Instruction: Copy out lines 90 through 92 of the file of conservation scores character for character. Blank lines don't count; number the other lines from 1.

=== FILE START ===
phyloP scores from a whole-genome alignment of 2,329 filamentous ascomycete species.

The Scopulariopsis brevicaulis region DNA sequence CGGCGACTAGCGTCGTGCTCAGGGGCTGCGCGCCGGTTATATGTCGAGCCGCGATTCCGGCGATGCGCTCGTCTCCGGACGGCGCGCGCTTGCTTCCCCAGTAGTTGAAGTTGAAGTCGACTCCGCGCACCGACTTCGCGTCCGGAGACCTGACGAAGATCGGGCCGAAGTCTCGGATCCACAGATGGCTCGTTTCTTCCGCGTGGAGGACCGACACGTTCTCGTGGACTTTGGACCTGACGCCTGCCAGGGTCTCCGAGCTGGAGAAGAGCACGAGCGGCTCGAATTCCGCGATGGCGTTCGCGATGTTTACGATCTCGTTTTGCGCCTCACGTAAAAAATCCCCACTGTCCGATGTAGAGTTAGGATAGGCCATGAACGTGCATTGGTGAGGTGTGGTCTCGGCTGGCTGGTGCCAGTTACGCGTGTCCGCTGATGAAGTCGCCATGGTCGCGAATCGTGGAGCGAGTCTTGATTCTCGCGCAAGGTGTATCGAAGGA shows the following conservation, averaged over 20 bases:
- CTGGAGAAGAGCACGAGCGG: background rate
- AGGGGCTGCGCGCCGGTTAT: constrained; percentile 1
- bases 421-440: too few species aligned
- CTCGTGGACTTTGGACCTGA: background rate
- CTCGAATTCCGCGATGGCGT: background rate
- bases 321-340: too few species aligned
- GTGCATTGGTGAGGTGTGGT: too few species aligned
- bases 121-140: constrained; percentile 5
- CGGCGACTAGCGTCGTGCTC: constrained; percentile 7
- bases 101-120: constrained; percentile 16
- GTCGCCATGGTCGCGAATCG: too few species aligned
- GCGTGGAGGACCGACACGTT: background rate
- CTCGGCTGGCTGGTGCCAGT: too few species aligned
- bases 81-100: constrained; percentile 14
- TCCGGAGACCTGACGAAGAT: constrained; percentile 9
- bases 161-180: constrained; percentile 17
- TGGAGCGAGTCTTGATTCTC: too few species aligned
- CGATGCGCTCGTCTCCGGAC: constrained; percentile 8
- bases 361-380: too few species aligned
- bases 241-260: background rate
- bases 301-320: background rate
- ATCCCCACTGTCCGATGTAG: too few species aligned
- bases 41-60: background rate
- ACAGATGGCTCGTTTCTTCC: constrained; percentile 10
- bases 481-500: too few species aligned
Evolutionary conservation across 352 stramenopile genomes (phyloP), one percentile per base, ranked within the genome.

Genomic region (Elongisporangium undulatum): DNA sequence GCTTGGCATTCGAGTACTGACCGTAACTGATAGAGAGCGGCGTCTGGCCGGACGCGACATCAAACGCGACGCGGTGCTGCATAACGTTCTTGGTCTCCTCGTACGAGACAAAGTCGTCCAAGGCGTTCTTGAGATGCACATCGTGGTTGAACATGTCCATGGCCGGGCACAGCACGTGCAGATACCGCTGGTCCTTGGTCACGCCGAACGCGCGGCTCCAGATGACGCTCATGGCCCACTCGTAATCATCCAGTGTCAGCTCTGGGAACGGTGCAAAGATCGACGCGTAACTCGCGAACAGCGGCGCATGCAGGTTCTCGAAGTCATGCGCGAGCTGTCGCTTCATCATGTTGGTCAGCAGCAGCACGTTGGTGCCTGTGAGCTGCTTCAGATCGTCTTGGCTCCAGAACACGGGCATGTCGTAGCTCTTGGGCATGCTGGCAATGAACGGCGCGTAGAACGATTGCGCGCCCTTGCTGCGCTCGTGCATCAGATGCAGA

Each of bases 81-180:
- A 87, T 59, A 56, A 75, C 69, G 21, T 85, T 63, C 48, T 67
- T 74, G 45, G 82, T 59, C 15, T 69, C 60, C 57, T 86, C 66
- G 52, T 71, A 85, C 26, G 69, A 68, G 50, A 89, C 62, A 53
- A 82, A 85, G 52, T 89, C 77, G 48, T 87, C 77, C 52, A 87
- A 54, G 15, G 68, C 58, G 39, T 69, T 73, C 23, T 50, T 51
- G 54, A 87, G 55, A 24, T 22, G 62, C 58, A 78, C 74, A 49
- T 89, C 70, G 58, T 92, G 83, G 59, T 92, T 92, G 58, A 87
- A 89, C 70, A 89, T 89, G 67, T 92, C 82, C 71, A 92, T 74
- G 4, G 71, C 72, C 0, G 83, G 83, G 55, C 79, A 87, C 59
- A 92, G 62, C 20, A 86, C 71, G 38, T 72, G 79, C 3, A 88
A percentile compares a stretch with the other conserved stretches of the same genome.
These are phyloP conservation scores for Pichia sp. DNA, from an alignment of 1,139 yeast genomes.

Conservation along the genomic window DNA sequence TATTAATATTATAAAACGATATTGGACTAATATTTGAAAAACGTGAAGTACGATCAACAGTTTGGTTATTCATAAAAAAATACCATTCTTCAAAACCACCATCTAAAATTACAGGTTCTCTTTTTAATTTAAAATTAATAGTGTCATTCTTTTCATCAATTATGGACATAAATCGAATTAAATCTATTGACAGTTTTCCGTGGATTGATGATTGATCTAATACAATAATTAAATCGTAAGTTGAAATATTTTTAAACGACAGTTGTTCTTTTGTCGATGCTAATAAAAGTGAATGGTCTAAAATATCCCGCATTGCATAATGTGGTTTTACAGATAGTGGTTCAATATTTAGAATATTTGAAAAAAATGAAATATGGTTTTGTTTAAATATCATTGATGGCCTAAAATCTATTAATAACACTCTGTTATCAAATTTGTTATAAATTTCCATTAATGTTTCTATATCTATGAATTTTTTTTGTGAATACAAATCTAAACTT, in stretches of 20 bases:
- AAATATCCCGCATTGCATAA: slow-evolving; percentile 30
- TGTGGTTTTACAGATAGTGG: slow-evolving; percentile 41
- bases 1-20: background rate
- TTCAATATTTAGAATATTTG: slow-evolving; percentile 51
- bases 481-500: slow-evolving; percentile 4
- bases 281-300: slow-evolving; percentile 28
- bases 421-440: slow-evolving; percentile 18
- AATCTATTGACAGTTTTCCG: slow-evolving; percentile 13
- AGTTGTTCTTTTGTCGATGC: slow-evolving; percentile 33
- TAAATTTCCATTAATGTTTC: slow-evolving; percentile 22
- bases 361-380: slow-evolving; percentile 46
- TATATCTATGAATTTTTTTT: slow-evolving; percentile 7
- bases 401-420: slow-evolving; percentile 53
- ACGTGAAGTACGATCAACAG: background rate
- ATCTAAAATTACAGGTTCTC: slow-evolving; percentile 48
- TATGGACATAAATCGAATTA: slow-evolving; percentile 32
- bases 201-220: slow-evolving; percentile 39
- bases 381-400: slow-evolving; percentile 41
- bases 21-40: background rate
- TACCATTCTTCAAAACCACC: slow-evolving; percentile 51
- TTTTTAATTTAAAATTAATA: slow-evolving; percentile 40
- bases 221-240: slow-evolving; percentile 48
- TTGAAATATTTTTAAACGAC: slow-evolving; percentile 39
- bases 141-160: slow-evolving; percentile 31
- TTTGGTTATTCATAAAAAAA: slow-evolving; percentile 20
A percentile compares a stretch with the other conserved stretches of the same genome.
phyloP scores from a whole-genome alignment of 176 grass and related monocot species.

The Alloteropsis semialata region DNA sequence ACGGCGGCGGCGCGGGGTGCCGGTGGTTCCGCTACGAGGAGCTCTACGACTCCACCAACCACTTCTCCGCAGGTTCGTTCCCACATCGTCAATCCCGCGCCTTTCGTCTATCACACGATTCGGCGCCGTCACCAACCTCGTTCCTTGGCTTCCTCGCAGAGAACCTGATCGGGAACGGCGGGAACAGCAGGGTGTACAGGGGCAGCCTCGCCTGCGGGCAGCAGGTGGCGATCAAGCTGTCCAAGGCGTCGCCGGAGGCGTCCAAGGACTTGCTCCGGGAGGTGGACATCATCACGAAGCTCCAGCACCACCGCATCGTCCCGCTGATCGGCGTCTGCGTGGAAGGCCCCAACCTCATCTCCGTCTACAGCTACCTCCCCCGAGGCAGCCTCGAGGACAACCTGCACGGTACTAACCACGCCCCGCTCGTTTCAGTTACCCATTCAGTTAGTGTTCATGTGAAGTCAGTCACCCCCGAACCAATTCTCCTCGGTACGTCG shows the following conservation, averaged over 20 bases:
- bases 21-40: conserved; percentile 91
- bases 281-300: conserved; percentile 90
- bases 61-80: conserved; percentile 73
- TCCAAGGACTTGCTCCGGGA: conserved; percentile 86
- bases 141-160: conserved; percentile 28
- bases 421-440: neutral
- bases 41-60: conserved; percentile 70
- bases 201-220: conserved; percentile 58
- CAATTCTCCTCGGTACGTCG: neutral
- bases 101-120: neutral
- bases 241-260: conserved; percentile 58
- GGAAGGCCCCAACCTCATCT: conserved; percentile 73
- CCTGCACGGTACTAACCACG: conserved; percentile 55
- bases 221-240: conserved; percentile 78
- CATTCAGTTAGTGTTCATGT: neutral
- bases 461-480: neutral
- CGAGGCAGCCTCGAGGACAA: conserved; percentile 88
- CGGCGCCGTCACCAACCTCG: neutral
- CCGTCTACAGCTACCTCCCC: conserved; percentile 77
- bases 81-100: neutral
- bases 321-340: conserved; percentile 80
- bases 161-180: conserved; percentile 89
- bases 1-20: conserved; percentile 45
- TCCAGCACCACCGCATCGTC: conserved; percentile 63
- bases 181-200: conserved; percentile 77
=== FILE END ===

- CCGTCTACAGCTACCTCCCC: conserved; percentile 77
- bases 81-100: neutral
- bases 321-340: conserved; percentile 80